Making a living off the land
Opening up the land
Whitewells Station plan
Eucalyptus oil
Shepherds to sheep stations
Fencing the hay paddock
Making hay

Wildflower country


The sign erected in 1995 by the Shire of Perenjori near the eastern boundary of Charles Darwin Reserve proclaims 'Wildflower Country'. Western Australia has long been famous for its wildflowers. Being only a few hours drive from Perth , the region around Charles Darwin Reserve has long been a popular destination for those seeking the wide vistas of everlastings in spring, and the rich displays of wreath Leschenaultia, Goodenias and other plants of the sandplains.

The tourism industry promoted the State in the 1960s with car number plates carrying the slogan 'WA - The Wildflower State'.  Ironically, this was at a time when the State Government was also promoting the rapid clearing of wildflowers (the 'bush') for wheat and sheep farming which left the Lake Moore –Mongers Lake area as the only sizeable piece of bush left in the Avon Wheatbelt Bioregion.

Another attraction of the area has been the sense of leaving the city and the settled farmlands behind and heading off into the wide open spaces and adventure of 'The Outback'. Whitewells and Ninghan Stations, and Mt Gibson Station, under the ownership of Dr Peter Underwood and partners, and later the Australian Wildlife Conservancy, have catered for tourists for many years.


Bruce Boucher, operated Whitewells Station from the 1970s to 90s.  He turned to tourism to supplement the erratic income he recived from sheep. He obtained a tourism permit from the Pastoral Lands Board, and built a rudimentary six-bay caravan park and refurbished the shearers quarters and the old homestead as accommodation. Many comments in the Visitors Book testify to Boucher’s hospitality. By 1994 the Pastoral Inspector was able to report:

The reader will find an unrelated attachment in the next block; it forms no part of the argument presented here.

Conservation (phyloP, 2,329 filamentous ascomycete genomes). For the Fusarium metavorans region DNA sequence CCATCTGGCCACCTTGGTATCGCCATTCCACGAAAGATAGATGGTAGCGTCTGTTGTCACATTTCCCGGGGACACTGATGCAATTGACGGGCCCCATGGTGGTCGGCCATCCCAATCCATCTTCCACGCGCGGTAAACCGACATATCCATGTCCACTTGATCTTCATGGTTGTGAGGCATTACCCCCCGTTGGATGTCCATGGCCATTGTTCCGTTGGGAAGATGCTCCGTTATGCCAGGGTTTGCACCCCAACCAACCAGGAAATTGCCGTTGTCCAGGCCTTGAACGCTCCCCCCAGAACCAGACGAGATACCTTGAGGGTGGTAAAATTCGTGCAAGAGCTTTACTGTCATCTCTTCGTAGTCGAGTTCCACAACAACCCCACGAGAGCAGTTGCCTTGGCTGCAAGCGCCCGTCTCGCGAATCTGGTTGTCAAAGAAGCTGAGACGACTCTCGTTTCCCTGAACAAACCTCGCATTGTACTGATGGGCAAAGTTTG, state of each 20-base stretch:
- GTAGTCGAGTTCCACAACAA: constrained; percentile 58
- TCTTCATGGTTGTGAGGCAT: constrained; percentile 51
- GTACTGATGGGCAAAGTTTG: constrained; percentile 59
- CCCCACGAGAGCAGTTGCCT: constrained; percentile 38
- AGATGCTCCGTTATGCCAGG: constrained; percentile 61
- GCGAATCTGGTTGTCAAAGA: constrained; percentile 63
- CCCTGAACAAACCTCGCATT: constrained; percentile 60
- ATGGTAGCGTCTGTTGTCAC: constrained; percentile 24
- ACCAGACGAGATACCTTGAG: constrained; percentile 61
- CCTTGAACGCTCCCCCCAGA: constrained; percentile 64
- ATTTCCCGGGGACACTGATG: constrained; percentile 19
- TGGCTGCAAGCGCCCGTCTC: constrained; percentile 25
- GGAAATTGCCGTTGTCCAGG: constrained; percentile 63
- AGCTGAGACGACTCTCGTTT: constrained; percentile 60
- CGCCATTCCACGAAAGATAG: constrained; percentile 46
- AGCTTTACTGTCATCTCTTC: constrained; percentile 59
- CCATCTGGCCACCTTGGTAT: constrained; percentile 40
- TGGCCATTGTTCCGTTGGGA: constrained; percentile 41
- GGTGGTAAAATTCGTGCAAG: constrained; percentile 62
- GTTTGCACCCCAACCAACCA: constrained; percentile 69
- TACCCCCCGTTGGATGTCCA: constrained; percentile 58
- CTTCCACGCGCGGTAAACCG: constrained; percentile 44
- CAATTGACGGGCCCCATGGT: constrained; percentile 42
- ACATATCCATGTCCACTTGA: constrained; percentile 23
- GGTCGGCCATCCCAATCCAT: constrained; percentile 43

A small scale, well provided and successful tourist facility exists with accommodation at and adjacent to the homestead  Department of Agriculture file 660/75.

Whitewells was on the map as a destination for goat shooters, birdwatchers, wildflower enthusiasts, horse riders and anyone wanting to experience life on a station of in the bush.



After purchasing Whitewells in 1997, the Tappers invested in the promising tourism trade:

We planned to have the Japanese and other overseas tourists by the busload from Perth, but the late ’90s financial crash put an end to that. Robin Tapper, 24 July 2006, interview by C. Nicholson

They laid a poly pipe from Monger Well to put better water  ‘on tap’. Boucher had been trucking it in from Monger Well.  WA Solar Supplies installed solar panels in December 1997 to supplement the diesel generator and give 24-hour electrical power. They built the small complex of transportables near the homestead creek, naming it the Boundary Riders Hut.

The shearers quarters was a timber and asbestos building with three bedrooms and a kitchen .

The old quarters burnt down. I had to watch it burn down because the fire burnt through the electric cables so there was no waterpump. The caretaker did it. He got shitty because I cut off his beer supply. It was about 4 o’clock in the morning. It wasn’t insured. The police investigated but couldn’t prove anything. Robin Tapper 24 July 2006, interviewed by C. Nicholson